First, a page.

Social media training even more essential for graduates navigating a changing workplace

The Edelman New Media Academic Summit took place this week in Washington DC, with some 120 professors in attendance.

The Edelman New Media Academic Summit took place this week in Washington, DC, with some 120 professors in attendance. PRWeek is a sponsor of the event, which has evolved and grown significantly over the past three years, as has the very sector that it covers.

The goal of the summit has been to give academics a primer in social media techniques and strategies to take back to their classrooms. As I have found through my involvement with the College of Charleston's Department of Communication, there are important perspectives that active professionals bring to the PR educational environment. Edelman has successfully tapped its clients and other corporate and brand leaders to give their time to this endeavor.

But this is not the same summit it started out to be, even though the direction of discussions and sessions run along ostensibly similar tracks. Panels will address a broad range of new media channels, from both a practical and a high-level perspective, and there is still a great need for the pragmatic comprehension of how these tools are being deployed in the real world of corporate and brand reputation and promotion.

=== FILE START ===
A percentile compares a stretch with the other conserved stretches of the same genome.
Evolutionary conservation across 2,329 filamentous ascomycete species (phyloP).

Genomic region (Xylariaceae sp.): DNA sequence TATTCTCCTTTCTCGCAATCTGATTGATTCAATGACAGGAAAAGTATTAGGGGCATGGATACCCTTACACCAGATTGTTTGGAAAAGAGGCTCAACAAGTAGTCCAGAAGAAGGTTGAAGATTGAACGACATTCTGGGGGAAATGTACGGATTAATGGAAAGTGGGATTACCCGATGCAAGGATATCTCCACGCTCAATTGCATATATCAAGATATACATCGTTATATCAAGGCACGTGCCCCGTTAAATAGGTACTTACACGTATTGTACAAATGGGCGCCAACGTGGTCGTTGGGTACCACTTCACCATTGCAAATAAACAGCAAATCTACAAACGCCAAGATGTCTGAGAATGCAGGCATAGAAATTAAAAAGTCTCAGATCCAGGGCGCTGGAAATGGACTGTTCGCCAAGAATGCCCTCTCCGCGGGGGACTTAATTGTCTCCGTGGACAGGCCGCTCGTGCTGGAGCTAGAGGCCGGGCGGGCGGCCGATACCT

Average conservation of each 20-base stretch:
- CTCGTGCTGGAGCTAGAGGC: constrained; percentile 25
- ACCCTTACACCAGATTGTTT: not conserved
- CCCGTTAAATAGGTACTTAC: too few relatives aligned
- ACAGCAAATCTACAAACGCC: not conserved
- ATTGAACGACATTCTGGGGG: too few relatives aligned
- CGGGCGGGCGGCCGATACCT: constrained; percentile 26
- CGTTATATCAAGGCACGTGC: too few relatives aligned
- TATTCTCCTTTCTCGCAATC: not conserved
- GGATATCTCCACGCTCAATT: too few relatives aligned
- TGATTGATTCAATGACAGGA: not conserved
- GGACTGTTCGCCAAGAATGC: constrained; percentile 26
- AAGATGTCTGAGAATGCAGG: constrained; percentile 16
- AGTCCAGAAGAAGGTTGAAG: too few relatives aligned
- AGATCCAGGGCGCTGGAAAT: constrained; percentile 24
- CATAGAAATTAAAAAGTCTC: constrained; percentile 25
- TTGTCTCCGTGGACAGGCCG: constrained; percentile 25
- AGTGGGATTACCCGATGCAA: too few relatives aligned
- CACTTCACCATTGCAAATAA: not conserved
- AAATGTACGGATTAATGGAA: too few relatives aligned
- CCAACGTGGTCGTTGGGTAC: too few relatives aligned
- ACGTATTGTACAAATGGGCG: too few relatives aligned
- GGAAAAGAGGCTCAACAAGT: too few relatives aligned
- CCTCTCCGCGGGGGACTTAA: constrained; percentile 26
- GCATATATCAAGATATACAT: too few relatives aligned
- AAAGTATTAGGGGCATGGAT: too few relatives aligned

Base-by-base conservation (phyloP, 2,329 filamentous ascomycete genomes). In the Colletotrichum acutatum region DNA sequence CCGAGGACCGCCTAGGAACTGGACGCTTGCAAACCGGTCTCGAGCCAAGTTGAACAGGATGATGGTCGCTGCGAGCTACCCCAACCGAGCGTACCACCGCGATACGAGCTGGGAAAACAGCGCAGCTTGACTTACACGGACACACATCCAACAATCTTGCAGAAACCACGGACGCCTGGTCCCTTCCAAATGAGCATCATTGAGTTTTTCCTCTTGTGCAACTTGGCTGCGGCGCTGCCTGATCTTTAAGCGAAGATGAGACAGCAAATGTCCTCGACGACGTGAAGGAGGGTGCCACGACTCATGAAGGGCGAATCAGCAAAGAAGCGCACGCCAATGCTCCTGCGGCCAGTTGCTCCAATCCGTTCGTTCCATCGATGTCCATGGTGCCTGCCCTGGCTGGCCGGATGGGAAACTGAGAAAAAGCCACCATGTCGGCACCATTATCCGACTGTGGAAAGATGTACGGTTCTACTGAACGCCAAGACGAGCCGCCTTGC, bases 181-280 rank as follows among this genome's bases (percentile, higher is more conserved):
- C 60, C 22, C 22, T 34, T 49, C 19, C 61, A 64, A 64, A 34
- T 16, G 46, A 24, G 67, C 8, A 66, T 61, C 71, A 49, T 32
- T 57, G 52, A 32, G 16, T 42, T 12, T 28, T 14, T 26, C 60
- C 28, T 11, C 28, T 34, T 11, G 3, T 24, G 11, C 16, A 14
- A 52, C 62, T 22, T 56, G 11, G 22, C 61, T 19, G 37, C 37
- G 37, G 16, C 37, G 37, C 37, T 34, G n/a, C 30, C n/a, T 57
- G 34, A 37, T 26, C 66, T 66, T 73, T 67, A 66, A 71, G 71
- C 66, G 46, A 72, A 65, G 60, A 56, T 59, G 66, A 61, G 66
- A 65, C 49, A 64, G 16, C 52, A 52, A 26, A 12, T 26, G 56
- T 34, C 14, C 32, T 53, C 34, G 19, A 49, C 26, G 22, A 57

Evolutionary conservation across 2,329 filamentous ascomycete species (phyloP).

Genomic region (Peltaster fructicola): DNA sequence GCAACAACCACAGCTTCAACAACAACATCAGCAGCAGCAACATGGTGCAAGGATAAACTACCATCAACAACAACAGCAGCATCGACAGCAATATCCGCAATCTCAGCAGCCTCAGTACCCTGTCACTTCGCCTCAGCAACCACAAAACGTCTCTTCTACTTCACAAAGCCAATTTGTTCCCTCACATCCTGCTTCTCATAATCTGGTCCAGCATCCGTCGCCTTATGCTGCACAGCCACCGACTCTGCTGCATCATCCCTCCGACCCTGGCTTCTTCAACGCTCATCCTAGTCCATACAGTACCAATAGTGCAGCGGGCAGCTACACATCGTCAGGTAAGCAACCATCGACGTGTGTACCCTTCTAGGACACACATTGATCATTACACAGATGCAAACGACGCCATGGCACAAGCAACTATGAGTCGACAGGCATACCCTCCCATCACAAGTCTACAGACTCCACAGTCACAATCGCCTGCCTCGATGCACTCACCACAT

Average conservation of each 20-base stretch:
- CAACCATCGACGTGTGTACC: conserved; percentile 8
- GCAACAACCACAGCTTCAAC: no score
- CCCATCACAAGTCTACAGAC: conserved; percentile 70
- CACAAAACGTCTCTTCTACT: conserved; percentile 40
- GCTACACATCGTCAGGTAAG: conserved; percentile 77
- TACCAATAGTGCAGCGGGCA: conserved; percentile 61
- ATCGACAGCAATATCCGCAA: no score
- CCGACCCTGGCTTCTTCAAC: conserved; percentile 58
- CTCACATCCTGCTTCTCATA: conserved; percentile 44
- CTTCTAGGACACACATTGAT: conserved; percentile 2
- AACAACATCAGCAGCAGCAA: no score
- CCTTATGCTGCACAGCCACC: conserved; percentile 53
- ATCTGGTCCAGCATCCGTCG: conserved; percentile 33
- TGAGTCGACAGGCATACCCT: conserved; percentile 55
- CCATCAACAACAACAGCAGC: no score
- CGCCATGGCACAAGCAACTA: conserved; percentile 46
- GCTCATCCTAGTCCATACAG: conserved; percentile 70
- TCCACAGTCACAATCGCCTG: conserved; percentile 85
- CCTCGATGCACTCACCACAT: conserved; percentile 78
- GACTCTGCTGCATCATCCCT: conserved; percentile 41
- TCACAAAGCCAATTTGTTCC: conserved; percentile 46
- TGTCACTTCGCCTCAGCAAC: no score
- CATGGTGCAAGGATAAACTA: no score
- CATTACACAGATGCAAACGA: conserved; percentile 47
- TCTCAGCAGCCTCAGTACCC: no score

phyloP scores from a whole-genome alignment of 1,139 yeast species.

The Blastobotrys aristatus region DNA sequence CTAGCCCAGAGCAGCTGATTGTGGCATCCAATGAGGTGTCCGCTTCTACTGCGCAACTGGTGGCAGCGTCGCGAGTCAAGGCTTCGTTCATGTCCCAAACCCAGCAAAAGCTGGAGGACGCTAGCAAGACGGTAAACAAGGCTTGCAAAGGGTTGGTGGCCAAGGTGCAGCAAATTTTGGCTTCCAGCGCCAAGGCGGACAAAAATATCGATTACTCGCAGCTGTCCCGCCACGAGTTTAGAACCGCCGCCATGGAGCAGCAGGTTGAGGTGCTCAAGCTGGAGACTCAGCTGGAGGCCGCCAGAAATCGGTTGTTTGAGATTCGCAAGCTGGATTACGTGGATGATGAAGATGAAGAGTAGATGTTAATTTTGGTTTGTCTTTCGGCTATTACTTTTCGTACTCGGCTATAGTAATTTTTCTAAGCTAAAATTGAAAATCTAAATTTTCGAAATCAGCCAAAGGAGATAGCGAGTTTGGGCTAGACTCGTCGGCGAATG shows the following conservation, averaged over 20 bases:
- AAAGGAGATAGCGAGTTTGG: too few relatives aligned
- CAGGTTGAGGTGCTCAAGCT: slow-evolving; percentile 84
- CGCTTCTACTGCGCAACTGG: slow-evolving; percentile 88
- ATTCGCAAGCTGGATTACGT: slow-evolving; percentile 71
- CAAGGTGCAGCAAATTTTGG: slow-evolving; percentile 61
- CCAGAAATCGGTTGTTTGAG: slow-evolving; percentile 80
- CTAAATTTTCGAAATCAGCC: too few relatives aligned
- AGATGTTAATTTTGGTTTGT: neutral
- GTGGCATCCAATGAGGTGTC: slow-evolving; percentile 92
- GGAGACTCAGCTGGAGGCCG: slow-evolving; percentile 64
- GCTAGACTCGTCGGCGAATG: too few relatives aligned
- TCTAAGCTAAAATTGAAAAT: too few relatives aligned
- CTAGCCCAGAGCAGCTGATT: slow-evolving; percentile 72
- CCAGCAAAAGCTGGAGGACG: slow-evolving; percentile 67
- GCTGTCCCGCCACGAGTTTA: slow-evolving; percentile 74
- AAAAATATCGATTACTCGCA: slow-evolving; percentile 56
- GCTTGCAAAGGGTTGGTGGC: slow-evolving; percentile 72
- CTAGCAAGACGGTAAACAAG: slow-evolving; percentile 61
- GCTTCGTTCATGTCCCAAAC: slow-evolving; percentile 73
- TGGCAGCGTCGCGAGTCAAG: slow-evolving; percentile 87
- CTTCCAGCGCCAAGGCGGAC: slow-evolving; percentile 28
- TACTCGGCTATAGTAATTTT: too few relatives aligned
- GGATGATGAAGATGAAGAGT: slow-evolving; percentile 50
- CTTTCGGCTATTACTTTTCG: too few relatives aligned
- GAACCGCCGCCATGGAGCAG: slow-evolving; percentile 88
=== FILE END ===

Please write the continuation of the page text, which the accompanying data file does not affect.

But after talking with many of the educators at this year's summit, I was struck by the realization that this year's graduates, and possibly next year's are looking at a prospective job market that is, at best, somewhat bleak. So what else is new, right? But this connects to social media training in a number of critical ways.

Most obviously, to be competitive students need to comprehend the applications of this new media universe more clearly and professionally from the outset. There used to be a joke about how new hires in agencies would start at 9:00 and be billing by 9:30, but I'm not sure there's even that much time these days to start making an effective contribution.

But there is a bigger issue that confronts these graduates entering the PR workforce, and that was apparent through the panel sessions where in-house leaders described their experience in integrating social media into traditional companies and attitudes.

The fact is that the corporate universe, in many unpredictable ways, is actually changing to adapt to social media, and is no longer simply trying to find ways to bring social media applications into existing structure. This is not limited to communications, either. Corporate governance, HR, financial reporting, and CSR are also transforming, and this has implications across the entire in-house organism.

Today's PR professionals are assimilating this, but the next generation may well be leading it, if the industry can continue to assert its rightful place in the digital pecking order. The education of students on social media needs to accelerate, not slow down as tools become more commonly understood and used. And the entire industry needs to take a vested interest in seeing that this happens.

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